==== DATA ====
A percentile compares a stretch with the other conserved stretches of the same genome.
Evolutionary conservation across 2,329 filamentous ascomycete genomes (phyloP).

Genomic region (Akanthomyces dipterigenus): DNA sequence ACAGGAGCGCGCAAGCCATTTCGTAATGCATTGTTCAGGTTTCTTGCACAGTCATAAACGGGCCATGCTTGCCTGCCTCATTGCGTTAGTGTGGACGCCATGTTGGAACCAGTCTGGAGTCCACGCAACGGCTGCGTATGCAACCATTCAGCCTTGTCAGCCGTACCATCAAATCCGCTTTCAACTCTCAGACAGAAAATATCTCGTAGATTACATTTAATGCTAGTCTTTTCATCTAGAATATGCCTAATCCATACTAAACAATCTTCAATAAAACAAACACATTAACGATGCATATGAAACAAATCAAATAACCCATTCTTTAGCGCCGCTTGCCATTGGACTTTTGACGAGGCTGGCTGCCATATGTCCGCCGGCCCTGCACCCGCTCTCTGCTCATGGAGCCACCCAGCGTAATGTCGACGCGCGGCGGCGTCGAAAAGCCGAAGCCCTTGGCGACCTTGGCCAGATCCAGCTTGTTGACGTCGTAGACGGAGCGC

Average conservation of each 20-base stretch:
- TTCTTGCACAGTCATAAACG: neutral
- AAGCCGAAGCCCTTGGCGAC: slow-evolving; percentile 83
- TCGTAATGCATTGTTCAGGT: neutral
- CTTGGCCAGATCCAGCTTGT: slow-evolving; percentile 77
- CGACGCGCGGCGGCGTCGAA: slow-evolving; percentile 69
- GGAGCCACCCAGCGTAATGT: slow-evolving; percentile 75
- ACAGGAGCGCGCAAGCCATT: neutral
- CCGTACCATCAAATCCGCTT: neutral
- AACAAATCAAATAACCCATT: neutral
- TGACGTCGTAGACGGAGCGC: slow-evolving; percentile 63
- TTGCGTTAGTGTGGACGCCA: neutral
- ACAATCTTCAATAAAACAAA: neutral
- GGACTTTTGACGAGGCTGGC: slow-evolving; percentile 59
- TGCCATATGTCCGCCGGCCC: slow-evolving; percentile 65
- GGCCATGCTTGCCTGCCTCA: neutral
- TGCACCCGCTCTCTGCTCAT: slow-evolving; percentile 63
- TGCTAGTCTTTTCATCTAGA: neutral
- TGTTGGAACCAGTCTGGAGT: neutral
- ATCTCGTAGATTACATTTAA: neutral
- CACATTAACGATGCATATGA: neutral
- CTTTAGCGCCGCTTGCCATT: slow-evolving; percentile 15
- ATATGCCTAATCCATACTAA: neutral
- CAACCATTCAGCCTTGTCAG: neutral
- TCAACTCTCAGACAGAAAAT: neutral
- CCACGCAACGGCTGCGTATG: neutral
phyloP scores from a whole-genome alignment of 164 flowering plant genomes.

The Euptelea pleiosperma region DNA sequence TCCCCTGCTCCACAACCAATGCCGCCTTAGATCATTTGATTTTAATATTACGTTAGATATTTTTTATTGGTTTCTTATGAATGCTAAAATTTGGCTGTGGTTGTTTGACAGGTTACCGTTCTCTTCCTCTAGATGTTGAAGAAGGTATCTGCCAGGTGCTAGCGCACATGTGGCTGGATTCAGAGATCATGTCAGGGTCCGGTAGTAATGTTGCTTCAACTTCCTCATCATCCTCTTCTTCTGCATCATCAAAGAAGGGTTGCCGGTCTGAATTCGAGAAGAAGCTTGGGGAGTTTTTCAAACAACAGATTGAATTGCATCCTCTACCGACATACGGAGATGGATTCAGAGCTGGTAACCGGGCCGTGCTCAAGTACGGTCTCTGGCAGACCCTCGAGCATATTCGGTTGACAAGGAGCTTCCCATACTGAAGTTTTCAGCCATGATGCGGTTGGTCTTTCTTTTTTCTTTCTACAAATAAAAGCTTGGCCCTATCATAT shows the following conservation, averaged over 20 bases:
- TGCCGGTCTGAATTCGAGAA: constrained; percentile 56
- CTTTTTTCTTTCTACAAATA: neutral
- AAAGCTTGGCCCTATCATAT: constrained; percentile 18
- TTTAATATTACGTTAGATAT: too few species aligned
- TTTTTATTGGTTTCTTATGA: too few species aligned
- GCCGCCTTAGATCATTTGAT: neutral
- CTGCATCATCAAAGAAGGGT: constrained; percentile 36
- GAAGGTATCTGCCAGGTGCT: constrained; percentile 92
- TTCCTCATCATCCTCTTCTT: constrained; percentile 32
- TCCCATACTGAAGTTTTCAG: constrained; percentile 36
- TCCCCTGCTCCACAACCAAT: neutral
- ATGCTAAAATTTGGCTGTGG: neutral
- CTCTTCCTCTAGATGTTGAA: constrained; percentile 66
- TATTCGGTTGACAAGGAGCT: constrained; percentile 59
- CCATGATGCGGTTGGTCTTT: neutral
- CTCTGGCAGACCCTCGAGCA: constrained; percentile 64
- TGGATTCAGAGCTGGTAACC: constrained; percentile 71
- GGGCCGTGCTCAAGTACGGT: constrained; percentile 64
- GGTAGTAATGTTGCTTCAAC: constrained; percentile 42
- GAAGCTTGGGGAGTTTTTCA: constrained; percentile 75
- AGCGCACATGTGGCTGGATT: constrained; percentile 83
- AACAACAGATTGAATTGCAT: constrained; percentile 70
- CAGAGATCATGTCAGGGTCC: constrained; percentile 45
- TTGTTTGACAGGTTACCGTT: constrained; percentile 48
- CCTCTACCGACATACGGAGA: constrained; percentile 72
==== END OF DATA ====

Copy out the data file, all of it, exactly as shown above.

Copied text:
A percentile compares a stretch with the other conserved stretches of the same genome.
Evolutionary conservation across 2,329 filamentous ascomycete genomes (phyloP).

Genomic region (Akanthomyces dipterigenus): DNA sequence ACAGGAGCGCGCAAGCCATTTCGTAATGCATTGTTCAGGTTTCTTGCACAGTCATAAACGGGCCATGCTTGCCTGCCTCATTGCGTTAGTGTGGACGCCATGTTGGAACCAGTCTGGAGTCCACGCAACGGCTGCGTATGCAACCATTCAGCCTTGTCAGCCGTACCATCAAATCCGCTTTCAACTCTCAGACAGAAAATATCTCGTAGATTACATTTAATGCTAGTCTTTTCATCTAGAATATGCCTAATCCATACTAAACAATCTTCAATAAAACAAACACATTAACGATGCATATGAAACAAATCAAATAACCCATTCTTTAGCGCCGCTTGCCATTGGACTTTTGACGAGGCTGGCTGCCATATGTCCGCCGGCCCTGCACCCGCTCTCTGCTCATGGAGCCACCCAGCGTAATGTCGACGCGCGGCGGCGTCGAAAAGCCGAAGCCCTTGGCGACCTTGGCCAGATCCAGCTTGTTGACGTCGTAGACGGAGCGC

Average conservation of each 20-base stretch:
- TTCTTGCACAGTCATAAACG: neutral
- AAGCCGAAGCCCTTGGCGAC: slow-evolving; percentile 83
- TCGTAATGCATTGTTCAGGT: neutral
- CTTGGCCAGATCCAGCTTGT: slow-evolving; percentile 77
- CGACGCGCGGCGGCGTCGAA: slow-evolving; percentile 69
- GGAGCCACCCAGCGTAATGT: slow-evolving; percentile 75
- ACAGGAGCGCGCAAGCCATT: neutral
- CCGTACCATCAAATCCGCTT: neutral
- AACAAATCAAATAACCCATT: neutral
- TGACGTCGTAGACGGAGCGC: slow-evolving; percentile 63
- TTGCGTTAGTGTGGACGCCA: neutral
- ACAATCTTCAATAAAACAAA: neutral
- GGACTTTTGACGAGGCTGGC: slow-evolving; percentile 59
- TGCCATATGTCCGCCGGCCC: slow-evolving; percentile 65
- GGCCATGCTTGCCTGCCTCA: neutral
- TGCACCCGCTCTCTGCTCAT: slow-evolving; percentile 63
- TGCTAGTCTTTTCATCTAGA: neutral
- TGTTGGAACCAGTCTGGAGT: neutral
- ATCTCGTAGATTACATTTAA: neutral
- CACATTAACGATGCATATGA: neutral
- CTTTAGCGCCGCTTGCCATT: slow-evolving; percentile 15
- ATATGCCTAATCCATACTAA: neutral
- CAACCATTCAGCCTTGTCAG: neutral
- TCAACTCTCAGACAGAAAAT: neutral
- CCACGCAACGGCTGCGTATG: neutral
phyloP scores from a whole-genome alignment of 164 flowering plant genomes.

The Euptelea pleiosperma region DNA sequence TCCCCTGCTCCACAACCAATGCCGCCTTAGATCATTTGATTTTAATATTACGTTAGATATTTTTTATTGGTTTCTTATGAATGCTAAAATTTGGCTGTGGTTGTTTGACAGGTTACCGTTCTCTTCCTCTAGATGTTGAAGAAGGTATCTGCCAGGTGCTAGCGCACATGTGGCTGGATTCAGAGATCATGTCAGGGTCCGGTAGTAATGTTGCTTCAACTTCCTCATCATCCTCTTCTTCTGCATCATCAAAGAAGGGTTGCCGGTCTGAATTCGAGAAGAAGCTTGGGGAGTTTTTCAAACAACAGATTGAATTGCATCCTCTACCGACATACGGAGATGGATTCAGAGCTGGTAACCGGGCCGTGCTCAAGTACGGTCTCTGGCAGACCCTCGAGCATATTCGGTTGACAAGGAGCTTCCCATACTGAAGTTTTCAGCCATGATGCGGTTGGTCTTTCTTTTTTCTTTCTACAAATAAAAGCTTGGCCCTATCATAT shows the following conservation, averaged over 20 bases:
- TGCCGGTCTGAATTCGAGAA: constrained; percentile 56
- CTTTTTTCTTTCTACAAATA: neutral
- AAAGCTTGGCCCTATCATAT: constrained; percentile 18
- TTTAATATTACGTTAGATAT: too few species aligned
- TTTTTATTGGTTTCTTATGA: too few species aligned
- GCCGCCTTAGATCATTTGAT: neutral
- CTGCATCATCAAAGAAGGGT: constrained; percentile 36
- GAAGGTATCTGCCAGGTGCT: constrained; percentile 92
- TTCCTCATCATCCTCTTCTT: constrained; percentile 32
- TCCCATACTGAAGTTTTCAG: constrained; percentile 36
- TCCCCTGCTCCACAACCAAT: neutral
- ATGCTAAAATTTGGCTGTGG: neutral
- CTCTTCCTCTAGATGTTGAA: constrained; percentile 66
- TATTCGGTTGACAAGGAGCT: constrained; percentile 59
- CCATGATGCGGTTGGTCTTT: neutral
- CTCTGGCAGACCCTCGAGCA: constrained; percentile 64
- TGGATTCAGAGCTGGTAACC: constrained; percentile 71
- GGGCCGTGCTCAAGTACGGT: constrained; percentile 64
- GGTAGTAATGTTGCTTCAAC: constrained; percentile 42
- GAAGCTTGGGGAGTTTTTCA: constrained; percentile 75
- AGCGCACATGTGGCTGGATT: constrained; percentile 83
- AACAACAGATTGAATTGCAT: constrained; percentile 70
- CAGAGATCATGTCAGGGTCC: constrained; percentile 45
- TTGTTTGACAGGTTACCGTT: constrained; percentile 48
- CCTCTACCGACATACGGAGA: constrained; percentile 72